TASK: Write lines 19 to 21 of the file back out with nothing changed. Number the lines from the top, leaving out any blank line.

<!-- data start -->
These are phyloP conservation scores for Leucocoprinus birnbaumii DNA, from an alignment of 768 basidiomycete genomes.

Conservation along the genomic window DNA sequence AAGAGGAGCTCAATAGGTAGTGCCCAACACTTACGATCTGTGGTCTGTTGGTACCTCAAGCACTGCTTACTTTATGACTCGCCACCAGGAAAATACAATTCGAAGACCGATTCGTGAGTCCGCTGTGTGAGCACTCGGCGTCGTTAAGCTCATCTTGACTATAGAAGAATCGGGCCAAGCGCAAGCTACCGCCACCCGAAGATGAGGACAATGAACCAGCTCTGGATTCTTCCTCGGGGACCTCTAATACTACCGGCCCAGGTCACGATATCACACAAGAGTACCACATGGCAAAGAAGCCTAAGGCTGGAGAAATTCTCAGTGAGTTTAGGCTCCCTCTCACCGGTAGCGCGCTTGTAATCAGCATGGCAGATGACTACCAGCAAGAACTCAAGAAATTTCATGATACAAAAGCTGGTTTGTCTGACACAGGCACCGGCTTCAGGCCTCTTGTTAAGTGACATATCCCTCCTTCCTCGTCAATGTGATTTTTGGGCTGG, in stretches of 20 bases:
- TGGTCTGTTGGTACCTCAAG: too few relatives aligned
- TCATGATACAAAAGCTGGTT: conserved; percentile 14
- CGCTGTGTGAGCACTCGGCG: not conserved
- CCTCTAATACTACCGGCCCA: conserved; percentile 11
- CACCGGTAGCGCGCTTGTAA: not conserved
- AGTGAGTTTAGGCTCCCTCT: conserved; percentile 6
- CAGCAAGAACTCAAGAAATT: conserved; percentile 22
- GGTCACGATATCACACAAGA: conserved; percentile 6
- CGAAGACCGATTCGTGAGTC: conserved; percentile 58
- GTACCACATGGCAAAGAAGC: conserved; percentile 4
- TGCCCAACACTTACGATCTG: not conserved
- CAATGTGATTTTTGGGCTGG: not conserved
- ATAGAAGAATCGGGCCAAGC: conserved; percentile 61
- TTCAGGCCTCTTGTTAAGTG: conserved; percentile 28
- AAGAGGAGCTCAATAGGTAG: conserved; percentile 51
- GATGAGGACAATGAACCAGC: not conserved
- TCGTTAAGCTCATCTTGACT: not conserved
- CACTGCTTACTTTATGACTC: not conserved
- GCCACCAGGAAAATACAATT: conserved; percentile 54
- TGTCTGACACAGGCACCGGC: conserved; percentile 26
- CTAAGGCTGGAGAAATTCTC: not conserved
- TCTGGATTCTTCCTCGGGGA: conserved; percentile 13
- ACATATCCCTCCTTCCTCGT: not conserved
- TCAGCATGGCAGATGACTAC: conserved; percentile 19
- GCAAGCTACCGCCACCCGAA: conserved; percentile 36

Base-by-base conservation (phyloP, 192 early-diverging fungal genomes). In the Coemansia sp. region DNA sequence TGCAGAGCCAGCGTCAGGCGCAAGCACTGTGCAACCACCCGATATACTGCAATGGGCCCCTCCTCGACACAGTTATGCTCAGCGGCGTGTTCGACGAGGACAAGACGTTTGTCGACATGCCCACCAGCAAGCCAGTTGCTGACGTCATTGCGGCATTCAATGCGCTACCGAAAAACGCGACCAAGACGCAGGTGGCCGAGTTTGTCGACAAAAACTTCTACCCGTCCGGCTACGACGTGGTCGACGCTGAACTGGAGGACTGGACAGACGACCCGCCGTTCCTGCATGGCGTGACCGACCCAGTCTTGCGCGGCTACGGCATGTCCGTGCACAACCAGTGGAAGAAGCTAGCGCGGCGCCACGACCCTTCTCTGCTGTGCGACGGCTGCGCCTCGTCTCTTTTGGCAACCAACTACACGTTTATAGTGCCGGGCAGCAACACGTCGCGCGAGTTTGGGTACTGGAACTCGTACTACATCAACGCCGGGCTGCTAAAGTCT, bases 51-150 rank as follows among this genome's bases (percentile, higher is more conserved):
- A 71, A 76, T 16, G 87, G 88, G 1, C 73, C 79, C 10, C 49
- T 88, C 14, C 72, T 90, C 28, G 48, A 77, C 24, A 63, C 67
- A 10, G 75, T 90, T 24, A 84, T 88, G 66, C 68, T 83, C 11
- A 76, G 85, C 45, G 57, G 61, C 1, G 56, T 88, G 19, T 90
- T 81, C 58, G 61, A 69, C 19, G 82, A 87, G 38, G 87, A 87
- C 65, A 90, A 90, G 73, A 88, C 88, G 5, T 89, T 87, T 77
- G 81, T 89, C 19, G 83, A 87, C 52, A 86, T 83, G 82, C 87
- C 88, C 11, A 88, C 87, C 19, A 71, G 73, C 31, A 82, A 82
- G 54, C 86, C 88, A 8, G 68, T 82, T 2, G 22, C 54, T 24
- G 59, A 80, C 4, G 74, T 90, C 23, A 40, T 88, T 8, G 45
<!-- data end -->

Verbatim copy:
- TCGTTAAGCTCATCTTGACT: not conserved
- CACTGCTTACTTTATGACTC: not conserved
- GCCACCAGGAAAATACAATT: conserved; percentile 54